Vermeer’s "Girl Reading a Letter at an Open Window" is getting restored
The extraordinary conservation project, which got underway in the spring of 2017, is made possible through the generous support of the Hata Foundation in Tokyo and the Staatliche Kunstsammlungen’s department for research and scientific cooperation.
Marking the beginning of the project was an international symposium with specialists from Amsterdam, Copenhagen, Vienna and Dresden, who examined and restored works by the artist in the past years.
The idea of including a curtain in the painting has numerous precedents and became very popular in the mid 17th century. The draperies hanging in the right foreground, are not an uncommon element for Vermeer, appearing in seven of his paintings. Even more common, the repoussoir appears in 25 of his works, with Girl Reading a Letter at an Open Window, one of three which feature a rug-covered table or balustrade between the figure and the viewer. It was the last painting in which Vermeer featured this device.
Photo: SKD / Wolfgang Kreische
"Girl Reading a Letter" and "Officer and Laughing Girl" represent the earliest known examples of the pointillé (not to be confused with pointillism), for which Vermeer became known. John Michael Montias in "Vermeer and His Milieu" (1991) points out the "tiny white globules" that can be seen in the brighter parts of both paintings, including the still life elements of both and the blond hair specifically in this work. This use of light may support speculation among art historians that Vermeer used a mechanical optical device, such as a double concave lens mounted in a camera obscura, to help him achieve realistic light patterns in his paintings.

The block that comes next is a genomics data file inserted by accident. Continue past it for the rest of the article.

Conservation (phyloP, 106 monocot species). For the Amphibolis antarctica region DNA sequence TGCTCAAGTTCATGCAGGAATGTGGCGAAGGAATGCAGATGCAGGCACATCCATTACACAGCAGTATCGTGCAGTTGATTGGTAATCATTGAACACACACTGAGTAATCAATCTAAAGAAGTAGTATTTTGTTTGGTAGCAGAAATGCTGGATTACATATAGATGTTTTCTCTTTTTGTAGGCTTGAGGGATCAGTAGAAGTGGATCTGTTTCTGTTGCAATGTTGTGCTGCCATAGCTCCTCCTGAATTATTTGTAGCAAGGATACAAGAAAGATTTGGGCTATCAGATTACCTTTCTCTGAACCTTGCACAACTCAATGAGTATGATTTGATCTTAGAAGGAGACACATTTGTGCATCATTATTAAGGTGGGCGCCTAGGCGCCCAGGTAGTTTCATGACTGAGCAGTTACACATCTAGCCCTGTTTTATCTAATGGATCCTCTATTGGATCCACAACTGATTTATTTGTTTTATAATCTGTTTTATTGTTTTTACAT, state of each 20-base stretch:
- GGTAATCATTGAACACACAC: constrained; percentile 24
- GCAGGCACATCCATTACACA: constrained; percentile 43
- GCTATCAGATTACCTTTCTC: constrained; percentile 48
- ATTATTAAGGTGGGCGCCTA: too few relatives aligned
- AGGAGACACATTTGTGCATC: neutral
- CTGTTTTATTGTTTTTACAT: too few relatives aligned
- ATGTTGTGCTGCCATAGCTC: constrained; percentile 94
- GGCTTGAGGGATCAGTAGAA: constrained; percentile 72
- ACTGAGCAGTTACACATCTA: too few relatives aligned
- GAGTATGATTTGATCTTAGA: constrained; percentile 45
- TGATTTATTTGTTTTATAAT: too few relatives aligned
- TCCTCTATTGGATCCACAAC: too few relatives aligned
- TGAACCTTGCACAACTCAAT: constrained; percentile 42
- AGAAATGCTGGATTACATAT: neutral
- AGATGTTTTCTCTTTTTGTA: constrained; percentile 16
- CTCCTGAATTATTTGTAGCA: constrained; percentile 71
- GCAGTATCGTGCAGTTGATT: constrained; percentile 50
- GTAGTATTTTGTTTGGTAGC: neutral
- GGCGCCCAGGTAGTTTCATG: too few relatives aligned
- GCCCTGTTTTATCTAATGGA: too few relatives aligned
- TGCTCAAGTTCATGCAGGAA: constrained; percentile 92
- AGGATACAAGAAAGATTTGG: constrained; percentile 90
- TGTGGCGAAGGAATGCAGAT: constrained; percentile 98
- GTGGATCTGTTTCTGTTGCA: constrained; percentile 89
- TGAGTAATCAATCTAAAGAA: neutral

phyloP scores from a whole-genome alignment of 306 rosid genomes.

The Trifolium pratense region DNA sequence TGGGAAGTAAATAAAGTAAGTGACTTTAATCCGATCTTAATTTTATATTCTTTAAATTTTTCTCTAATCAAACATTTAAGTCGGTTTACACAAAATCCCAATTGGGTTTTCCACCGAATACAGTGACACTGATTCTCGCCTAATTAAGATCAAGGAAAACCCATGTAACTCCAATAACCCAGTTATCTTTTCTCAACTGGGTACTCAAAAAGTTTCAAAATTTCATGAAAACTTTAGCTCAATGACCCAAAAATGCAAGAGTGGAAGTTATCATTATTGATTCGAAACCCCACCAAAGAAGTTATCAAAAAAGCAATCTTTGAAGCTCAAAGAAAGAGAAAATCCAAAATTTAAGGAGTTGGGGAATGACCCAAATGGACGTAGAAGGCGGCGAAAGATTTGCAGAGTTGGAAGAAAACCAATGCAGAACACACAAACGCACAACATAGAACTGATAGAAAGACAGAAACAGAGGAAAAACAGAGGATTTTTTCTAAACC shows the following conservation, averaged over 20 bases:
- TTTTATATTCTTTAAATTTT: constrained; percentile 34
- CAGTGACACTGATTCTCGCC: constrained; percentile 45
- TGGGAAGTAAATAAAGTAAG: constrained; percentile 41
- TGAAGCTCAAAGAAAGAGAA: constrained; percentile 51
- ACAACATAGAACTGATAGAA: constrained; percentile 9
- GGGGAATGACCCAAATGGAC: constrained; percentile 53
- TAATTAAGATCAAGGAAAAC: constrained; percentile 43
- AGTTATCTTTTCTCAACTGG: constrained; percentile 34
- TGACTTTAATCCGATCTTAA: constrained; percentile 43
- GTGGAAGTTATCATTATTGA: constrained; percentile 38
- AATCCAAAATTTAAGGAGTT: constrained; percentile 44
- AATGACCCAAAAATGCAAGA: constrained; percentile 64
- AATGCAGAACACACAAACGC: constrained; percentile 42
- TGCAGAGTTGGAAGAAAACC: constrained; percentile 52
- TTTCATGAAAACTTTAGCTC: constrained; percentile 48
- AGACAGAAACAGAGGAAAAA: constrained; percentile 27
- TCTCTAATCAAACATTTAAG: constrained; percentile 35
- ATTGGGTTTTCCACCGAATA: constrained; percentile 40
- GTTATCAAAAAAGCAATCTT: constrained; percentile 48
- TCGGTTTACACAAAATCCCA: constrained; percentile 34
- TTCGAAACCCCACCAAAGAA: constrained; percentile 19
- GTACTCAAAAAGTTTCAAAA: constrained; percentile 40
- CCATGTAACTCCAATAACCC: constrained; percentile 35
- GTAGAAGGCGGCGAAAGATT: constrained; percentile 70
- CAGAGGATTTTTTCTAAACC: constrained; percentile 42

Vermeer completed the painting in approximately 1657−59. In 1742, Augustus III of Poland, Elector of Saxony, purchased the painting under the mistaken belief that it had been painted by Rembrandt. There were great difficulties to establish which paintings were executed by Vermeer himself and which were not, mainly because of the problems with the signature recorded in the paintings.
They really have something very special in common, though having many differences at the same time. Rembrandt is darker, while Vermeer is brighter. But what they have in common is where they focus the light. They set up the light in a specific point in the picture, and not just any point, but the important one. It is were the eyes have to be driven, where we should focus our attention. A very good example is "Girl with a pearl earring". We can consider that there are three main points of light: the face itself, the lower lip and the earring. These important points are reflected with light.
In 1826, it was mis-attributed again, to Pieter de Hooch. However, in 1862 the right identification was made by French art critic Théophile Thoré-Bürger, thus the painting as one of the artist`s rare works was eventually attributed to Vermeer.
Left: Anton Raphael Mengs. August III the Saxon (c. 1800), pastel on paper. Gemäldegalerie Alte Meister, Dresden.
- Photo: SKD /Maria Körber
- Photo: SKD / Wolfgang Kreische
Based on materials from official site The Gemäldegalerie Alte Meister.